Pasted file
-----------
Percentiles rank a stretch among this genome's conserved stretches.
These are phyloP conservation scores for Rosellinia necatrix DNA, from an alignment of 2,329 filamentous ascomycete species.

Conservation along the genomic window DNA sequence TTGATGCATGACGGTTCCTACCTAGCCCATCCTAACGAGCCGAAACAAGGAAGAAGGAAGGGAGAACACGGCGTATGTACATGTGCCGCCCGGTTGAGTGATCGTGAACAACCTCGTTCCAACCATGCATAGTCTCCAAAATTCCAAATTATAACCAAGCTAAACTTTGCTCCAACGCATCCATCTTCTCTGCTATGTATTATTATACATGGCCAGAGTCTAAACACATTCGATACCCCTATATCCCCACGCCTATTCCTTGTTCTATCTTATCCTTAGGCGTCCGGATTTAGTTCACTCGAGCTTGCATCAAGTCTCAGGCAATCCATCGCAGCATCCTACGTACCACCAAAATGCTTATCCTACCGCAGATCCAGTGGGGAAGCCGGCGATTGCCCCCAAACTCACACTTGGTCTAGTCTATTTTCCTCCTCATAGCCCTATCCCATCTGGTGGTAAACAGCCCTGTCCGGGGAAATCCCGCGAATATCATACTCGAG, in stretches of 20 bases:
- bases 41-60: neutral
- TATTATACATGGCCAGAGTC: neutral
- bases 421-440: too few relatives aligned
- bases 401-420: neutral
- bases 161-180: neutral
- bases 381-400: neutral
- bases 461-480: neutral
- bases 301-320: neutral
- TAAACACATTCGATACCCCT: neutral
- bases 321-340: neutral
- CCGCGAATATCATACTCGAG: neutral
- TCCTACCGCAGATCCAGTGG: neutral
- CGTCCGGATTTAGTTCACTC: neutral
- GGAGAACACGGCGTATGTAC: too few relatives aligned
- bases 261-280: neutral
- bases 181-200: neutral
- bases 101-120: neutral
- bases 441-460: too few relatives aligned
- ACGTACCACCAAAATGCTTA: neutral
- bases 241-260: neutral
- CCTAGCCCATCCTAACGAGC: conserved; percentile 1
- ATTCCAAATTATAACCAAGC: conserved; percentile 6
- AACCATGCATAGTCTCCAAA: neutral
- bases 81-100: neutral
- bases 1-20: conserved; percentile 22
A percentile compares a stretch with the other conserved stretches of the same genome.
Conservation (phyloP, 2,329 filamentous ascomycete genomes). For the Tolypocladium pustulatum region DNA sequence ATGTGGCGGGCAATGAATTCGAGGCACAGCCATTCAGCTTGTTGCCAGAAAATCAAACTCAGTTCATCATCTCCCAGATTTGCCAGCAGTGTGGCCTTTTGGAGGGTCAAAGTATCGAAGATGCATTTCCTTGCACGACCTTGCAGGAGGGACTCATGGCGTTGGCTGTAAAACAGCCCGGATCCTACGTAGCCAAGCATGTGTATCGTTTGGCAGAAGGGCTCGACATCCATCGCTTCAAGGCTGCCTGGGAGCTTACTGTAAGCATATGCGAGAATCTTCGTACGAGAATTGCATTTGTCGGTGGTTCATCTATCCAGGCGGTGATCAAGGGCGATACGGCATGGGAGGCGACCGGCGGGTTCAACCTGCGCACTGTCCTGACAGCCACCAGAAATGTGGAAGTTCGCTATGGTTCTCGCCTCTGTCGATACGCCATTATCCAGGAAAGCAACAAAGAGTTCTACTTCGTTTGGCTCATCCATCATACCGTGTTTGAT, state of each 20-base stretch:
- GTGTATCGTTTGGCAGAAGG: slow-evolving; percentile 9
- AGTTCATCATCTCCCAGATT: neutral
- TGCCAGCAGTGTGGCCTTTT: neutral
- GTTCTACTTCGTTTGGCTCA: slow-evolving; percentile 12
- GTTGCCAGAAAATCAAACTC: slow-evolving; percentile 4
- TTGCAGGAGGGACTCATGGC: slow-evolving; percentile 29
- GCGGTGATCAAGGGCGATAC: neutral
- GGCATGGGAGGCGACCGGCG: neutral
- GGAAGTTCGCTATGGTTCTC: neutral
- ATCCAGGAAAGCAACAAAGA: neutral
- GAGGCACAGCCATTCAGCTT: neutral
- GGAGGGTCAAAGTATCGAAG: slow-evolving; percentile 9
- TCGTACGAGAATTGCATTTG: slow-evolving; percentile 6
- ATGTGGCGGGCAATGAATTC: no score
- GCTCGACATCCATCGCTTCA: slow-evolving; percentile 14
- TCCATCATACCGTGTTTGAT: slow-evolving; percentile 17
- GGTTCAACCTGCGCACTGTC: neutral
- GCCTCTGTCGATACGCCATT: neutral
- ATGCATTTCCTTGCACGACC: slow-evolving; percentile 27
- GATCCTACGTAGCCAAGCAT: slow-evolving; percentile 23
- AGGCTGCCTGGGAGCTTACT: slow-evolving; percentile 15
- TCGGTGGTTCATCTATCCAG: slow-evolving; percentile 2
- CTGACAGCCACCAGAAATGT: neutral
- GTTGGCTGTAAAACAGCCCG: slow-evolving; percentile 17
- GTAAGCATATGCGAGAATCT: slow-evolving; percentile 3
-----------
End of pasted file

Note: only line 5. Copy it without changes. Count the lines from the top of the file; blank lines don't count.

- TATTATACATGGCCAGAGTC: neutral